SHPO staff visited Ephrata Cloister to learn more about the significant history of this 18th century monastic settlement. Pictured left to right: Emma Diehl, Shelby Splain, Elizabeth Bertheaud, and Elizabeth Rairigh.

On the horizon…

And the list goes on! There are many more important activities that we hope to complete, or have a solid start to, in 2024.

  1. Draft PA SHPO’s Policy Update for State History Code Consultation.
  2. Evaluate the Keystone Historic Preservation Grant Program partner to understand possible gaps and identify potential needs that the grant program may not be serving of current preservation trends.
  3. Develop a plan to establish a PA SHPO Archaeology Program that will guide education and outreach efforts, research and survey, and collaboration with partners.
  4. Tackle data clean-up of geomorphology reports and survey mapping in PA-SHARE.
  5. Revise PA SHPO’s Historic Preservation Planning guidance.
  6. Investigate updating the statewide pre-contact probability model to include current site data.
  7. Continue to strengthen relationships with agencies to improve management of historic resources.
Group of 7 people standing on a paved surface and looking at a brick building with a stone foundation and infilled doors and windows.

PA SHPO staff strive to meet regularly with National Park Service units in Pennsylvania. During on-site visits staff from both agencies discuss upcoming projects on federal lands and progress of ongoing projects. Pictured is the Valley Forge Park station (also known as Port Kennedy station) located within Valley Forge National Historical Park. July 2023.

PA SHPO welcomed five new staff members in 2023, four of whom joined our team within the past four months. In addition to onboarding new staff in this new year, this month we are also preparing for Noël Strattan’s retirement after a career of nearly 33 years at the Pennsylvania State Historic Preservation Office.

Noël is among our senior archaeology staff and oversees the PA SHPO’s M.A.R.S. Section. She managed Cultural Resources GIS for almost 20 years and has been instrumental in the development of PA-SHARE. Filling Noël’s shoes should perhaps be priority #1!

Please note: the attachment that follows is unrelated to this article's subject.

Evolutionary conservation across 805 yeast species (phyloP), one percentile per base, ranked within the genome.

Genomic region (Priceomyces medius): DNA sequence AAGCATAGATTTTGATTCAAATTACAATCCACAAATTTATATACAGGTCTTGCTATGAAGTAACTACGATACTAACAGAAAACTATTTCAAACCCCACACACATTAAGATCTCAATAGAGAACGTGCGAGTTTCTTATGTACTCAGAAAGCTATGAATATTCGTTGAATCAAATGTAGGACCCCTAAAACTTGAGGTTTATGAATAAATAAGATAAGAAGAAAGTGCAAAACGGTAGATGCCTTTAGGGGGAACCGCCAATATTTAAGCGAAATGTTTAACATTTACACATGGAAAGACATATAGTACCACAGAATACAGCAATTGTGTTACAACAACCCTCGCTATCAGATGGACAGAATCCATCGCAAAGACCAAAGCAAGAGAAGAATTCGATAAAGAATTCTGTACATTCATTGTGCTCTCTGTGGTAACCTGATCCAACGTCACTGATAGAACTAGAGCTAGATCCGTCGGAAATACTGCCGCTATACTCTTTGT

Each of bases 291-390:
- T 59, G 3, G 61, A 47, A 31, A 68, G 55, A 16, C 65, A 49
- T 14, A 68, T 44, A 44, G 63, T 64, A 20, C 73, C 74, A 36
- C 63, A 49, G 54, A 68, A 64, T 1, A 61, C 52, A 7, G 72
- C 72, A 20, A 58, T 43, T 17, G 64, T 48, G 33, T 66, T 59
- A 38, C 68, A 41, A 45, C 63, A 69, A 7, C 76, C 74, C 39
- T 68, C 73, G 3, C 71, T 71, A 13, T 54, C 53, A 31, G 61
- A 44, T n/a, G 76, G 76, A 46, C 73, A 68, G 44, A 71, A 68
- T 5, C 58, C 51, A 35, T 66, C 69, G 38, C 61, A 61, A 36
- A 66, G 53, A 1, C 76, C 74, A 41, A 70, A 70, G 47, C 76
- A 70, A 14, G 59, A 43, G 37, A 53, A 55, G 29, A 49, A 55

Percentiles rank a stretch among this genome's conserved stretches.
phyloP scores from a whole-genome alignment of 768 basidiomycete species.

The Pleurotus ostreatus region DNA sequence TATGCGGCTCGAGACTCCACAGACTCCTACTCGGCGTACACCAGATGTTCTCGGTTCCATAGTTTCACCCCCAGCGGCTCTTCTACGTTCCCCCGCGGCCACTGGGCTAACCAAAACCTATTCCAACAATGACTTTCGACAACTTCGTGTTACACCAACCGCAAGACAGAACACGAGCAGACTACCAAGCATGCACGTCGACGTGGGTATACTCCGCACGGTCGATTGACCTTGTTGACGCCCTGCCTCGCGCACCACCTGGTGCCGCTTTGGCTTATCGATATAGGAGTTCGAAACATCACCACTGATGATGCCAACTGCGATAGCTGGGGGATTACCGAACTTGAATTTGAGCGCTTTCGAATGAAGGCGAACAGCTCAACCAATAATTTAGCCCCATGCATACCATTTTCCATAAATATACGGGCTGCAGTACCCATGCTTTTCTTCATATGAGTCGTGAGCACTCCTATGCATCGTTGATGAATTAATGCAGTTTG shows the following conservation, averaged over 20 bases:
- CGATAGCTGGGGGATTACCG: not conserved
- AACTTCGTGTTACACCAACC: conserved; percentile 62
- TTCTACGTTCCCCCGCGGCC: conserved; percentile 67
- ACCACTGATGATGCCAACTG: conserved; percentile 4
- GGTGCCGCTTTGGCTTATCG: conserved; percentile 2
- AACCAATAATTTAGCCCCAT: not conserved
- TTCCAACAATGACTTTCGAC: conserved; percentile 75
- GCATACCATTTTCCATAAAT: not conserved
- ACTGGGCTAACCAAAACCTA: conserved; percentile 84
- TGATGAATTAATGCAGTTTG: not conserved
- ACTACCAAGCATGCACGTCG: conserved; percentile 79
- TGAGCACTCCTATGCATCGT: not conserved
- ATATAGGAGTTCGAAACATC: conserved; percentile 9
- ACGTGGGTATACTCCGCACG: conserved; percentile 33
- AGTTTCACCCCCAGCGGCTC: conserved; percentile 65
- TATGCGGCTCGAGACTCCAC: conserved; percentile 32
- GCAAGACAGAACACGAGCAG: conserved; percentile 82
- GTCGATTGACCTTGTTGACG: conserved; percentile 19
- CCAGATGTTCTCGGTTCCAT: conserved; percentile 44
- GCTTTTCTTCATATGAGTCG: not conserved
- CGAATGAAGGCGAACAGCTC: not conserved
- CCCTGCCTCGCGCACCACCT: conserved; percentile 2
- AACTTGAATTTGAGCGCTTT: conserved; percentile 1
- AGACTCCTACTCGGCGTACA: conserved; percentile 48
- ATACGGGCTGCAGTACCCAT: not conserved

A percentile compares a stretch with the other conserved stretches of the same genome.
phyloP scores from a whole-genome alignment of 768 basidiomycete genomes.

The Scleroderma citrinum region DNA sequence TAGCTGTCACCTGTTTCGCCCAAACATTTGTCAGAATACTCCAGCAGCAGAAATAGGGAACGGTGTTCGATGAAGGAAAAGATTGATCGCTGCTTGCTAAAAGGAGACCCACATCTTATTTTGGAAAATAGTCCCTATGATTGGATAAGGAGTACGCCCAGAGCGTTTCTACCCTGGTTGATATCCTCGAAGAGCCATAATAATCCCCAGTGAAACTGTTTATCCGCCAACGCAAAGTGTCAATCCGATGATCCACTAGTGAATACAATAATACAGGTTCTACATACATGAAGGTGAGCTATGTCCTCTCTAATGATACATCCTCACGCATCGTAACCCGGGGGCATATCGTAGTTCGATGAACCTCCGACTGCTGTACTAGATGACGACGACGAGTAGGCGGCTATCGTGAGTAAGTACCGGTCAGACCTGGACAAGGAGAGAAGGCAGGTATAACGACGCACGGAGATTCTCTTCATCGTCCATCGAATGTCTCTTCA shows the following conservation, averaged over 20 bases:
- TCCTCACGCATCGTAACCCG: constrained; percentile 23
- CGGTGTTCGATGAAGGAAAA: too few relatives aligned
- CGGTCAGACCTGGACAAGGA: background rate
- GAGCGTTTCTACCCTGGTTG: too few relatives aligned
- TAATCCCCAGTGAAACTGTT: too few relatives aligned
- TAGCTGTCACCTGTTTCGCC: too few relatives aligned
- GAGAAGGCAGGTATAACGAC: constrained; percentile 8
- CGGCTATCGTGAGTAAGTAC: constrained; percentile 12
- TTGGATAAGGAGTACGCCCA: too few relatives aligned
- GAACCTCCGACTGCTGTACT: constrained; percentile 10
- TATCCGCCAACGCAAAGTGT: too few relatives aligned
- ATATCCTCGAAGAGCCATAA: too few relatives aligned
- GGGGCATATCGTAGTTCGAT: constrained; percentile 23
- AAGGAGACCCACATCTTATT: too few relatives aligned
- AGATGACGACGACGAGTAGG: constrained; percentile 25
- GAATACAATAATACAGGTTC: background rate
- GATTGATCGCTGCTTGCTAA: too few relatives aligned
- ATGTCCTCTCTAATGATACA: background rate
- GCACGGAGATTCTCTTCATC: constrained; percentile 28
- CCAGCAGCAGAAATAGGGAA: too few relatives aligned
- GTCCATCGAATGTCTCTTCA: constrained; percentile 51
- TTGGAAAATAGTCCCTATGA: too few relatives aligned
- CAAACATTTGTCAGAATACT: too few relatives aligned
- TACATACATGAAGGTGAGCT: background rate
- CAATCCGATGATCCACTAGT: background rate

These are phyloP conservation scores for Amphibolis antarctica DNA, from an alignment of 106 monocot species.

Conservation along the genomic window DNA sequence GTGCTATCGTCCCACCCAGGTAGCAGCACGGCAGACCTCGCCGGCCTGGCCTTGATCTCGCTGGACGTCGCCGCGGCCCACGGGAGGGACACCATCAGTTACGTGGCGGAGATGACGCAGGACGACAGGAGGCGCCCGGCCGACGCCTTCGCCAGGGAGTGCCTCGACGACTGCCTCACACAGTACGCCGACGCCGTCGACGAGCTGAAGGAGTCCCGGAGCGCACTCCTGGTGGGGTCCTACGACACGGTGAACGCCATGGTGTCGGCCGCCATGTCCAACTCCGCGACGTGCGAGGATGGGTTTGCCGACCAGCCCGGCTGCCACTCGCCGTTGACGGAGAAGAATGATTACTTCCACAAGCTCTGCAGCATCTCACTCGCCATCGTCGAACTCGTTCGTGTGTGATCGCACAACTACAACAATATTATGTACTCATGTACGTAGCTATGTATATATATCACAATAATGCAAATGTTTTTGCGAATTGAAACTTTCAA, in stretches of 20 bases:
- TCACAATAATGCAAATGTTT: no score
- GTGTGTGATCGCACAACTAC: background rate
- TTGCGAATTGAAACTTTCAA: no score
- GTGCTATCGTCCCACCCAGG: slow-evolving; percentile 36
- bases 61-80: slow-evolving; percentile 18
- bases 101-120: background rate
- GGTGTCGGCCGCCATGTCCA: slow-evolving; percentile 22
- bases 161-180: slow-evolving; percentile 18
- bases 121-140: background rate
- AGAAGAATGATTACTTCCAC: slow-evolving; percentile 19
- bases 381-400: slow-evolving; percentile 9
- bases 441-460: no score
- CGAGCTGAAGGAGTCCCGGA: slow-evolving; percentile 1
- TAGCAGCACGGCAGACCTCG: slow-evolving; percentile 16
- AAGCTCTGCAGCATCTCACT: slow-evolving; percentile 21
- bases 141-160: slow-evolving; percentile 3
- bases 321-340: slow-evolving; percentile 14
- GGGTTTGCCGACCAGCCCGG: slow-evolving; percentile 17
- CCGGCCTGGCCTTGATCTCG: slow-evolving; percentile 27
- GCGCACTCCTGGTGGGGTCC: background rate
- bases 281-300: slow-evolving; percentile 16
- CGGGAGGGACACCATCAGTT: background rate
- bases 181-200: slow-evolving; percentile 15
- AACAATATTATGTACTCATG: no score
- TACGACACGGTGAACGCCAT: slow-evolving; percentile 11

My personal priority is to invest in PA SHPO staff – expand professional development opportunities and cross-training, continue to improve internal processes, and implement measures to maintain quality data. Having something to look forward to is a good motivator, and I believe the aforementioned twenty-four things (+ a few others) will help advance preservation in Pennsylvania and will keep progress and positive preservation outcomes in the forefront of all that we do.



  1. Adam Levinson

    We are very much looking forward to the reopening of the marker program going into America 250!

    You likely have never heard about Miss Dally’s boarding house. Yet, this is the location where the so-called “penman” of the Constitution (Gouverneur Morris) boarded during the summer of 1787. In other words, the proposed Miss Dally marker is comparable to the Declaration House from 1776.

    But you would walk past this hallowed ground without ever knowing it. And Mary Dally has an extraordinary story to tell in her own right, Wait for it!

  2. Jay

    Waterford Pa covered bridge was closed in 2011 and now PenDot is restoring it Nice to see it has started and half dismantled and work going on copy and past 2 links
    The one in Mill Village A couple miles away is being neglected too bad it will not be repaird